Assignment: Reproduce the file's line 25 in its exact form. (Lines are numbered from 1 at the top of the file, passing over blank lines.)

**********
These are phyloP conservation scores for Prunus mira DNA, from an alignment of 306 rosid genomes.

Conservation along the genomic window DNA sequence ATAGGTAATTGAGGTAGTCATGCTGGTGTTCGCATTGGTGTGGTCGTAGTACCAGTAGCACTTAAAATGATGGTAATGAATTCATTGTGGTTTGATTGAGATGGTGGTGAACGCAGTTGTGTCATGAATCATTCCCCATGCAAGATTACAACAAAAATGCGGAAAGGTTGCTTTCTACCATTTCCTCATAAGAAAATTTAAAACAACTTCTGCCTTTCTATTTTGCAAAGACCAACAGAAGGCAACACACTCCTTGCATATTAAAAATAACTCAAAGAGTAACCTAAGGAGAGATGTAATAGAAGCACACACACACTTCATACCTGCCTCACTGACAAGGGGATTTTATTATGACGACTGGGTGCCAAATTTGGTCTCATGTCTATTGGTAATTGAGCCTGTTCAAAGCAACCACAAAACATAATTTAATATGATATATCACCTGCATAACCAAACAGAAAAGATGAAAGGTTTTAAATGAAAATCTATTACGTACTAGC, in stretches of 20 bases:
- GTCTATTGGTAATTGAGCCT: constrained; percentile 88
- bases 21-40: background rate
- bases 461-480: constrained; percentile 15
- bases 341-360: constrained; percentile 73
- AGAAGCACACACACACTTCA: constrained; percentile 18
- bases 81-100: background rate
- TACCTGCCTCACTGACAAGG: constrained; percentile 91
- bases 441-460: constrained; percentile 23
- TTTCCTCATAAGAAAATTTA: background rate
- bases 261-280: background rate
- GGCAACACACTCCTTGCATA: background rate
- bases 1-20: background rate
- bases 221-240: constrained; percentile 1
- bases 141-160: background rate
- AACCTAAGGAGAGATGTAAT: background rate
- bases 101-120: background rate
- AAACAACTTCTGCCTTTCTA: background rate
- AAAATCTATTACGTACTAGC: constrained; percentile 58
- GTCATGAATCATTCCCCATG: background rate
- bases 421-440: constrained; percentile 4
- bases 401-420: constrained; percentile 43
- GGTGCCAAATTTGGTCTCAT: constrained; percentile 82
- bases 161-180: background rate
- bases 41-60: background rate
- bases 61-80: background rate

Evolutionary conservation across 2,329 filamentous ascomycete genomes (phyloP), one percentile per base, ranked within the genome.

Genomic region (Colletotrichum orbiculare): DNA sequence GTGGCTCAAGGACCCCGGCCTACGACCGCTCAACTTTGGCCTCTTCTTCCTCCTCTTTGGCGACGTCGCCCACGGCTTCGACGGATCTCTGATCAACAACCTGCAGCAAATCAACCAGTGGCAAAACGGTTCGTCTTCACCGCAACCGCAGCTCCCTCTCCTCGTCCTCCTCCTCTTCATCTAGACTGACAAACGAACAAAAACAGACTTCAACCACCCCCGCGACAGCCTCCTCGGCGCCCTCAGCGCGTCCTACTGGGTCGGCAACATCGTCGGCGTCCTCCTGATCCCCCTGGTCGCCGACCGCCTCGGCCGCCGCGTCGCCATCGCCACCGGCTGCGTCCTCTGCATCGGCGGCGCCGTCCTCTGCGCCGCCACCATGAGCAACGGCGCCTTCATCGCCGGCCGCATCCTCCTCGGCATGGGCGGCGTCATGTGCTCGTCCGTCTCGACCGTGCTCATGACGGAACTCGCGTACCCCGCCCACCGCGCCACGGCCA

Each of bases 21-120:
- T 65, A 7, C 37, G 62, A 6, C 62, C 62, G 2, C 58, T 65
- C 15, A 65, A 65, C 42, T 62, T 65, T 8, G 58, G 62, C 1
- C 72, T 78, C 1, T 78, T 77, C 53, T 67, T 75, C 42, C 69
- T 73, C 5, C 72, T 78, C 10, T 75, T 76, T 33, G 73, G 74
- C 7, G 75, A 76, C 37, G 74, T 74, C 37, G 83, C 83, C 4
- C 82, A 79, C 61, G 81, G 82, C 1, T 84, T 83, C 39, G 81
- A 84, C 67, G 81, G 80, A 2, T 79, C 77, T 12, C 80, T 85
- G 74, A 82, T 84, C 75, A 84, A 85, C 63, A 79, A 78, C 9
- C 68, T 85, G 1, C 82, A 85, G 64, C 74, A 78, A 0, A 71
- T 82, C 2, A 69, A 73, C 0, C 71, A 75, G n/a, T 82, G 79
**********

- bases 161-180: background rate